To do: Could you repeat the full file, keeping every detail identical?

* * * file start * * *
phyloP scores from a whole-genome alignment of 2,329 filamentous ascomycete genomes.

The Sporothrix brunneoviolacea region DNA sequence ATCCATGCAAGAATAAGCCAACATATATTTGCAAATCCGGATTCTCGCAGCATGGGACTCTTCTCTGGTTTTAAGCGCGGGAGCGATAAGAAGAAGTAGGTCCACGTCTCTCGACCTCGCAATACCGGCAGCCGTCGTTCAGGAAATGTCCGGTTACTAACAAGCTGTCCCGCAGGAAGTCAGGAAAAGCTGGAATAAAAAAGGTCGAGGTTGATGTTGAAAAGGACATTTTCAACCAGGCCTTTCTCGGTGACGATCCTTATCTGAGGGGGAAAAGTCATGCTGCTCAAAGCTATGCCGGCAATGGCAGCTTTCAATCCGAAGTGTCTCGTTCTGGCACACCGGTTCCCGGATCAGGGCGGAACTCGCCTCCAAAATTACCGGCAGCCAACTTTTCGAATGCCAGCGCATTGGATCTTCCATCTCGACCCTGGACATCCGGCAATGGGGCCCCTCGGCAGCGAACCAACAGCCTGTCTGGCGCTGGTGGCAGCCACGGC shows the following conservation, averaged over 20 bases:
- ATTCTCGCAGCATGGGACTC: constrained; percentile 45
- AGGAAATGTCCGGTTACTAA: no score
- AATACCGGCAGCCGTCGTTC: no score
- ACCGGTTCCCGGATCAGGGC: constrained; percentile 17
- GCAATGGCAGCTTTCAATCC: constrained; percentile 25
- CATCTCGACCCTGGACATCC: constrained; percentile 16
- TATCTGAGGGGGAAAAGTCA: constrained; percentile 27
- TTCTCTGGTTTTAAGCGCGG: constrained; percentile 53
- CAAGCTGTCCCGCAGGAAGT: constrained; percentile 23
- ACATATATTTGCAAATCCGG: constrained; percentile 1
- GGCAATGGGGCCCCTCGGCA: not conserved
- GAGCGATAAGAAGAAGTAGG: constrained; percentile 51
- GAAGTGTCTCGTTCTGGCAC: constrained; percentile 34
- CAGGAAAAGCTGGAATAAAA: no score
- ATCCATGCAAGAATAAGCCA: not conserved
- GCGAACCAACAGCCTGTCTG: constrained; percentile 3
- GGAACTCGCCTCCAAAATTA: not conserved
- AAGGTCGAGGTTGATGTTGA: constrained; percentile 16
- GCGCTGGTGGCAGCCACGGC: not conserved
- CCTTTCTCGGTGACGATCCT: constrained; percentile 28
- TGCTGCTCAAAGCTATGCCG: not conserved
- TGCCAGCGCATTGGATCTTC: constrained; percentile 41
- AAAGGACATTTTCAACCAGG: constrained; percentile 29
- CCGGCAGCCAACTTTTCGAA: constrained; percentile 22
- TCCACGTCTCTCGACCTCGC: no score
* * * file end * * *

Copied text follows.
phyloP scores from a whole-genome alignment of 2,329 filamentous ascomycete genomes.

The Sporothrix brunneoviolacea region DNA sequence ATCCATGCAAGAATAAGCCAACATATATTTGCAAATCCGGATTCTCGCAGCATGGGACTCTTCTCTGGTTTTAAGCGCGGGAGCGATAAGAAGAAGTAGGTCCACGTCTCTCGACCTCGCAATACCGGCAGCCGTCGTTCAGGAAATGTCCGGTTACTAACAAGCTGTCCCGCAGGAAGTCAGGAAAAGCTGGAATAAAAAAGGTCGAGGTTGATGTTGAAAAGGACATTTTCAACCAGGCCTTTCTCGGTGACGATCCTTATCTGAGGGGGAAAAGTCATGCTGCTCAAAGCTATGCCGGCAATGGCAGCTTTCAATCCGAAGTGTCTCGTTCTGGCACACCGGTTCCCGGATCAGGGCGGAACTCGCCTCCAAAATTACCGGCAGCCAACTTTTCGAATGCCAGCGCATTGGATCTTCCATCTCGACCCTGGACATCCGGCAATGGGGCCCCTCGGCAGCGAACCAACAGCCTGTCTGGCGCTGGTGGCAGCCACGGC shows the following conservation, averaged over 20 bases:
- ATTCTCGCAGCATGGGACTC: constrained; percentile 45
- AGGAAATGTCCGGTTACTAA: no score
- AATACCGGCAGCCGTCGTTC: no score
- ACCGGTTCCCGGATCAGGGC: constrained; percentile 17
- GCAATGGCAGCTTTCAATCC: constrained; percentile 25
- CATCTCGACCCTGGACATCC: constrained; percentile 16
- TATCTGAGGGGGAAAAGTCA: constrained; percentile 27
- TTCTCTGGTTTTAAGCGCGG: constrained; percentile 53
- CAAGCTGTCCCGCAGGAAGT: constrained; percentile 23
- ACATATATTTGCAAATCCGG: constrained; percentile 1
- GGCAATGGGGCCCCTCGGCA: not conserved
- GAGCGATAAGAAGAAGTAGG: constrained; percentile 51
- GAAGTGTCTCGTTCTGGCAC: constrained; percentile 34
- CAGGAAAAGCTGGAATAAAA: no score
- ATCCATGCAAGAATAAGCCA: not conserved
- GCGAACCAACAGCCTGTCTG: constrained; percentile 3
- GGAACTCGCCTCCAAAATTA: not conserved
- AAGGTCGAGGTTGATGTTGA: constrained; percentile 16
- GCGCTGGTGGCAGCCACGGC: not conserved
- CCTTTCTCGGTGACGATCCT: constrained; percentile 28
- TGCTGCTCAAAGCTATGCCG: not conserved
- TGCCAGCGCATTGGATCTTC: constrained; percentile 41
- AAAGGACATTTTCAACCAGG: constrained; percentile 29
- CCGGCAGCCAACTTTTCGAA: constrained; percentile 22
- TCCACGTCTCTCGACCTCGC: no score